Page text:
Blog

Portable & Reproducible, Across Virtual & Bare Metal

Posted by Dav Clark on May 14, 2020 7:13:44 AM

Working exclusively in a single cloud isn't possible for most people, and that is not just because it is expensive. Real work requires significantly flexibility around deployment.

For example, sensitive data typically can't go in the cloud. Or maybe each of your three clients uses a different cloud, or maybe you spend significant time on a laptop. 

It would be nice if things would "just work" wherever you want them to, but the barriers are many and large. Git & Docker skills are table stakes. Typos & hard coded variables rule the day. No matter how careful you are, stuff goes wrong. Maybe your collaborators don't have the same level of care and technical skill you do.

Who knows? The possibilities are endless.

Well, it used to be hard. There is a new container native system that moves reproducible work between machines (virtual or bare metal) with a few clicks.

No need to know Docker or Git. No need to be obsessive about best practices. No need to worry who is on what machine. 

We will demo it here using Dask and DigitalOcean for context. In the demo we:

  1. Create a 32-core Droplet (i.e. instance) on Digital Ocean
  2. Install the open source Gigantum Client on the Droplet
  3. Import a Dask Project from Gigantum Hub and run it
  4. Sync your work to Gigantum Hub to save it for later.
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Topics: Reproducibility, Data Science, Open Science

Rebooting reproducibility: From re-execution to replication

Posted by Tyler Whitehouse, Dav Clark and Emmy Tsang on Jul 12, 2019 12:26:00 PM

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Computational reproducibility should be trivial but it is not. Though code and data are increasingly shared, the community has realised that many other factors affect reproducibility, a typical example of which is the difficulty in reconstructing a work’s original library dependencies and software versions. The required level of detail documenting such aspects scales with the complexity of the problem, making the creation of user-friendly solutions very challenging.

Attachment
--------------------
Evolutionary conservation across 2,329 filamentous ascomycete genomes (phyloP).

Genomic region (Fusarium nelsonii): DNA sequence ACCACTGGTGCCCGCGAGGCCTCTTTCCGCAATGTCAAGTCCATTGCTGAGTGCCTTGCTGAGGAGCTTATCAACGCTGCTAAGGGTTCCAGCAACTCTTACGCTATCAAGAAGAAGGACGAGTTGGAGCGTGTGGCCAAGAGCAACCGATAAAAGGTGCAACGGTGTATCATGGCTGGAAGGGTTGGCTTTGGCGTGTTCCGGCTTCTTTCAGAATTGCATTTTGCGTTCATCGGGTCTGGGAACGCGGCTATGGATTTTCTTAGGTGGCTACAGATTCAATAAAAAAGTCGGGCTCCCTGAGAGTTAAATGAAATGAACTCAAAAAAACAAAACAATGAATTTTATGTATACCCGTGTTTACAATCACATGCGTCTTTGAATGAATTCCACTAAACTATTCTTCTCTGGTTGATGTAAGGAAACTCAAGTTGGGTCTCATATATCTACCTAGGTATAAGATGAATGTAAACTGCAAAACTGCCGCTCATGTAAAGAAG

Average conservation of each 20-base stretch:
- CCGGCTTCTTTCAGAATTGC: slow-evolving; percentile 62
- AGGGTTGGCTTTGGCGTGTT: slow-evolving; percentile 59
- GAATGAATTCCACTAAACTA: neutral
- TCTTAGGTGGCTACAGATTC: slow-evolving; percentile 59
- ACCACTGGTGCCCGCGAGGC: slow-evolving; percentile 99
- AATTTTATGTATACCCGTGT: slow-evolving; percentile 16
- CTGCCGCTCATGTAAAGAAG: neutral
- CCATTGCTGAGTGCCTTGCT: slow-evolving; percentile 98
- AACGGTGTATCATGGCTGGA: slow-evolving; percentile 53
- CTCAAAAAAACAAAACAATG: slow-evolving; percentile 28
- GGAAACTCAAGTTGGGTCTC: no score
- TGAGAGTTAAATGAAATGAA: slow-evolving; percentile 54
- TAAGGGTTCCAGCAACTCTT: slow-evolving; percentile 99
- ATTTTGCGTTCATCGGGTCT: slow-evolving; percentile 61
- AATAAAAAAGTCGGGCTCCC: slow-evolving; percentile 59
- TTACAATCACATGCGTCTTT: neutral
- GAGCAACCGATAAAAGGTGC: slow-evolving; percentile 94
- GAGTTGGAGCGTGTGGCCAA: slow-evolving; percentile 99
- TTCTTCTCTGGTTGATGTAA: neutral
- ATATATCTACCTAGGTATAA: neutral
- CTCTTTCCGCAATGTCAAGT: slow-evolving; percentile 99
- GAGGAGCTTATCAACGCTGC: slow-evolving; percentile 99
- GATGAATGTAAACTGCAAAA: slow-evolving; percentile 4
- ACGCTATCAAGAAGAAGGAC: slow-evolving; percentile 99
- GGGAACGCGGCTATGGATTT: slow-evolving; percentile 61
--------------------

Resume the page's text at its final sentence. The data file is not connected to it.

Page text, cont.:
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Topics: Reproducibility, Data Science

Making Reproducibility Reproducible

gigantum blog post 12

Reproducibility doesn’t have to be magic, anymore. This image is provided by Abstruse Goose under the Creative Commons License

TL;DR - We believe the following

  • Approaches to the transmission of scientific knowledge are currently broken, mainly due to the criticality of software in modern research.
  • Calling re-execution of static results “reproducibility” isn’t enough. Reproducibility should be functionally equivalent to collaboration.
  • Academic emphasis on best practices is ineffective and should switch to a product based approach that minimizes effort rather than maximizes it.
  • By focusing on the needs of the end user, people can actually improve how scientific knowledge is communicated and shared.
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Topics: Science, Reproducibility, Data Science, Containers, Jupyter

Gigantum – a simple way to create and share reproducible data science and research

Today, we present Gigantum, an open source platform for creating and collaborating on computational and analytic work, complete with:

  • Automated, high-resolution versioning of code, data and environment for reproducibility and rollback
  • Work and version history illustrated in a browsable activity feed
  • Streamlined environment management with customization via Docker snippets
  • One-click transfer between laptop and cloud for easy sharing
  • Seamless integration with development environments such as JupyterLab
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Topics: Data Science, Software

Extending Git Commit Metadata In Gigantum

Posted by Dean Kleissas - Co-founder and CTO at Gigantum on Jul 20, 2018 12:27:00 PM

At Gigantum, we are building an open-source tool for developing, executing, and sharing data science projects that automates the creation of versioned and containerized code. This way your work is always accessible, reproducible, and transparent. Our ultimate goal is to make science and data science more efficient and reproducible, and we want people to directly access and build on each other’s work without all of the technical hassles. You can learn more about Gigantum, try the Client in the cloud, or download and install it locally at our website: https://gigantum.com

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Topics: Open Science, Git, Software